Heather Lowe, Director of Government Affairs at Global Financial Integrity and the Task Force, is writing a serious of posts on the horrible crimes that HSBC has admitted to as part of its deferred prosecution agreement with the U.S. government. No one will go to jail from HSBC for these crimes.
What’s important to remember is that money laundering is not a victimless crime. Real people were hurt by HSBC, and they deserve justice. And when law enforcement officials decline to do their job and prosecute people who committed heinous crimes, it only sets the stage for another round of money laundering by the world’s biggest banks.
Yesterday, Heather continued to write on this topic at Trust Law. In a thought-provoking, at times gut-wrenching, op-ed, she writes,
HSBC agreed last month to pay the U.S. government $1.9 billion to settle a probe into widespread money laundering facilitation by the New York branch of Europe’s largest bank. But, this is not mere money we are talking about; it is the daily gang violence on the streets of our cities and towns, it is the increased likelihood that your children will be offered drugs in their schools, it is the abduction of children and selling them into the sex trade. Authorities estimate that the average annual income generated from a trafficked child is $200,000 per year. That money has to be laundered somewhere, by someone.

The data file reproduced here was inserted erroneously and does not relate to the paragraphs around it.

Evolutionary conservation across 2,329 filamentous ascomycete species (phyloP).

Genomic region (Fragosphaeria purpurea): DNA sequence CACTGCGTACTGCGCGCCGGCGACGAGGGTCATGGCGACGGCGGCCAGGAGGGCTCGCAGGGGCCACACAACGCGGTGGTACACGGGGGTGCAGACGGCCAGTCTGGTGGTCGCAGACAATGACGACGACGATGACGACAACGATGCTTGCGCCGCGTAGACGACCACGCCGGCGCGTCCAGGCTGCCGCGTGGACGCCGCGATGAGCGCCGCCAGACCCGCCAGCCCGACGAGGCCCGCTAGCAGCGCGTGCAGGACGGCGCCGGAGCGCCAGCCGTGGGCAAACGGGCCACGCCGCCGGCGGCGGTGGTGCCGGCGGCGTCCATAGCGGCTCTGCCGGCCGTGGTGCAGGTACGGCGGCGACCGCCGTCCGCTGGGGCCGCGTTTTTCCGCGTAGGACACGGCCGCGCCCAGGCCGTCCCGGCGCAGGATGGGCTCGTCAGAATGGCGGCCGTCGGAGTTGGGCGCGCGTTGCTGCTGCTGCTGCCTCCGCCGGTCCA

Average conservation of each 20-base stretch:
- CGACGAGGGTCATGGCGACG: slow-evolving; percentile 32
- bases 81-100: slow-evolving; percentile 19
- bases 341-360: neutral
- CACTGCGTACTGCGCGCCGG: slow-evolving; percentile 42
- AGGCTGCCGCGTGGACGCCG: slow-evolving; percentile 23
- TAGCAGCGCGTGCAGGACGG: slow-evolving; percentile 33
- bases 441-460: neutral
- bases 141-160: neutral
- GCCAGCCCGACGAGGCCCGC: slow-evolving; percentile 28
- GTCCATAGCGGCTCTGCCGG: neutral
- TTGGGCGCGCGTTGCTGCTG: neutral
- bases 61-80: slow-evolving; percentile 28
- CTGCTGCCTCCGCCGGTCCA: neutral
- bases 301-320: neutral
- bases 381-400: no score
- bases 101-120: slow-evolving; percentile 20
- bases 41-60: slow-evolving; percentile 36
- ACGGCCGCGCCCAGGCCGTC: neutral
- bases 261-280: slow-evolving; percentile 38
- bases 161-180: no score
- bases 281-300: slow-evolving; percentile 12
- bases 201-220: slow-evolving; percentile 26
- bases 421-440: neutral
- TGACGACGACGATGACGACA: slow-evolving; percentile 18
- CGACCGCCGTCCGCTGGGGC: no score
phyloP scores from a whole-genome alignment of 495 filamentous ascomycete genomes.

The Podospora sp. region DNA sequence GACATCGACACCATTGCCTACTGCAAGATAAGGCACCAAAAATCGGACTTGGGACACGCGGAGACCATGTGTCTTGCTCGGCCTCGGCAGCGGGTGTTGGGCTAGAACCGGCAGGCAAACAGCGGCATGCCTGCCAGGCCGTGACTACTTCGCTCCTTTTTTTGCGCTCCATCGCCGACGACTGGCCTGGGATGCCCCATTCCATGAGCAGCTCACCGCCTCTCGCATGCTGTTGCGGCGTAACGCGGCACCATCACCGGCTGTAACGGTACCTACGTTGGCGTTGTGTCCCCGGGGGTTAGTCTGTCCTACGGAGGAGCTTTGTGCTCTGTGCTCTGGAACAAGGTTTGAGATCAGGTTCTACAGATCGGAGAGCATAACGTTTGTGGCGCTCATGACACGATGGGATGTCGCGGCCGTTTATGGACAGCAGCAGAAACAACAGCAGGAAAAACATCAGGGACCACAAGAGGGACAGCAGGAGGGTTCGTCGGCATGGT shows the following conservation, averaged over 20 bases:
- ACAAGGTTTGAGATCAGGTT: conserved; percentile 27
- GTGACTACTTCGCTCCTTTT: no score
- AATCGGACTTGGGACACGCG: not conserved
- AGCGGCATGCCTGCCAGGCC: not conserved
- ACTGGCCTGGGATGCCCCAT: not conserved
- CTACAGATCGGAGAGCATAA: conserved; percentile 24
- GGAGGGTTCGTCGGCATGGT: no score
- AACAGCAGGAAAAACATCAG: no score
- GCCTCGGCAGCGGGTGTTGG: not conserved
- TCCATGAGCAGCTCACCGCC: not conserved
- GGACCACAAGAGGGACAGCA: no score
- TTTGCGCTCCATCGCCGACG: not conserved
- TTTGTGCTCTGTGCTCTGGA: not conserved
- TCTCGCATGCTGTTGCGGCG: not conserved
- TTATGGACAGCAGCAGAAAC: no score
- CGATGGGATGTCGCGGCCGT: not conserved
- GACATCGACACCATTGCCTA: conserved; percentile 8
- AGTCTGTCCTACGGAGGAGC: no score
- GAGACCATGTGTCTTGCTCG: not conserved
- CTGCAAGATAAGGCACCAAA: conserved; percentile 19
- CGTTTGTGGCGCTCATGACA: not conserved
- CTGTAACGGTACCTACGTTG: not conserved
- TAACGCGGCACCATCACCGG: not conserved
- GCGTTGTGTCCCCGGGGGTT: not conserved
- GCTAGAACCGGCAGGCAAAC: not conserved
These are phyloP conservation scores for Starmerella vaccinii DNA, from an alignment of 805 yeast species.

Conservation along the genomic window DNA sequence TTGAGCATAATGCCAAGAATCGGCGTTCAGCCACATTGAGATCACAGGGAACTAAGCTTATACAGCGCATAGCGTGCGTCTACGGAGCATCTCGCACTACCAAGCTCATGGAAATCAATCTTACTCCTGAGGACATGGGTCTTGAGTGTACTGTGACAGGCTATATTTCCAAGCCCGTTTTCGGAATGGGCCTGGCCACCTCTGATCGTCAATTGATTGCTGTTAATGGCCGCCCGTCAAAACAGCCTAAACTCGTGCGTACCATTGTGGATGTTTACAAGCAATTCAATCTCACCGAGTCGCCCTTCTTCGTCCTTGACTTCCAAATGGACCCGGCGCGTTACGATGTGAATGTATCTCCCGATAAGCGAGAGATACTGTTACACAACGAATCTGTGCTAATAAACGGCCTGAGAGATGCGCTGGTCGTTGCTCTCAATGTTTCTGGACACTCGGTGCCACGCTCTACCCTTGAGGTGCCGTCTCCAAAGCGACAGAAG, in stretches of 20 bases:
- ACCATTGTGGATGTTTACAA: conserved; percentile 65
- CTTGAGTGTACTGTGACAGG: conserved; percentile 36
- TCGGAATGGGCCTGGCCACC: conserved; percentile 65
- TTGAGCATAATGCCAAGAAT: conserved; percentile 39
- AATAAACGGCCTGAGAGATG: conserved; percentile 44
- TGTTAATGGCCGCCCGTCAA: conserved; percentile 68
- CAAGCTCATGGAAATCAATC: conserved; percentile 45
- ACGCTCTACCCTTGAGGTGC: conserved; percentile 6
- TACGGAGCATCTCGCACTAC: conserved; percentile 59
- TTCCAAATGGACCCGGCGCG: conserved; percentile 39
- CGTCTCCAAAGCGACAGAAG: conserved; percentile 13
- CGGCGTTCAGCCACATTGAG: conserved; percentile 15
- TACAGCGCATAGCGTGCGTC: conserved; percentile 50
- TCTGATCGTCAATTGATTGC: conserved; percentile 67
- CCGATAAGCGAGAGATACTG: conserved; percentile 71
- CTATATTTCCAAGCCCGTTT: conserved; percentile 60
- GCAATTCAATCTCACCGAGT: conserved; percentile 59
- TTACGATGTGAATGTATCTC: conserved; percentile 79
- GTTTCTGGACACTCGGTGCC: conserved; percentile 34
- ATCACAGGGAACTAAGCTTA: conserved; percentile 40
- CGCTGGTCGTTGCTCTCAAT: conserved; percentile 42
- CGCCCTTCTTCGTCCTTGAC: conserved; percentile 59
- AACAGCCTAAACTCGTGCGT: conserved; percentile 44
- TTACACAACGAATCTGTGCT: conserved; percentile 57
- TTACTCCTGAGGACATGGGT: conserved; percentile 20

Money laundering is taking the proceeds of crime (“illegitimate” money) and bringing it into the legitimate financial system so that the criminals can use that money without being tied to those terrible crimes – crimes like manufacturing and distributing drugs, selling people into the sex trade, trafficking in illegal weapons, and selling knock-off, unsafe products like toys with high levels of lead paint into the marketplace.
You can read the read of the op-ed on Trust Law here.
Disclaimer: Unless specifically stated to be the views of the Task Force, the opinions expressed on this blog are solely the opinions of the individual blogger and are not necessarily those of the Task Force on Financial Integrity & Economic Development.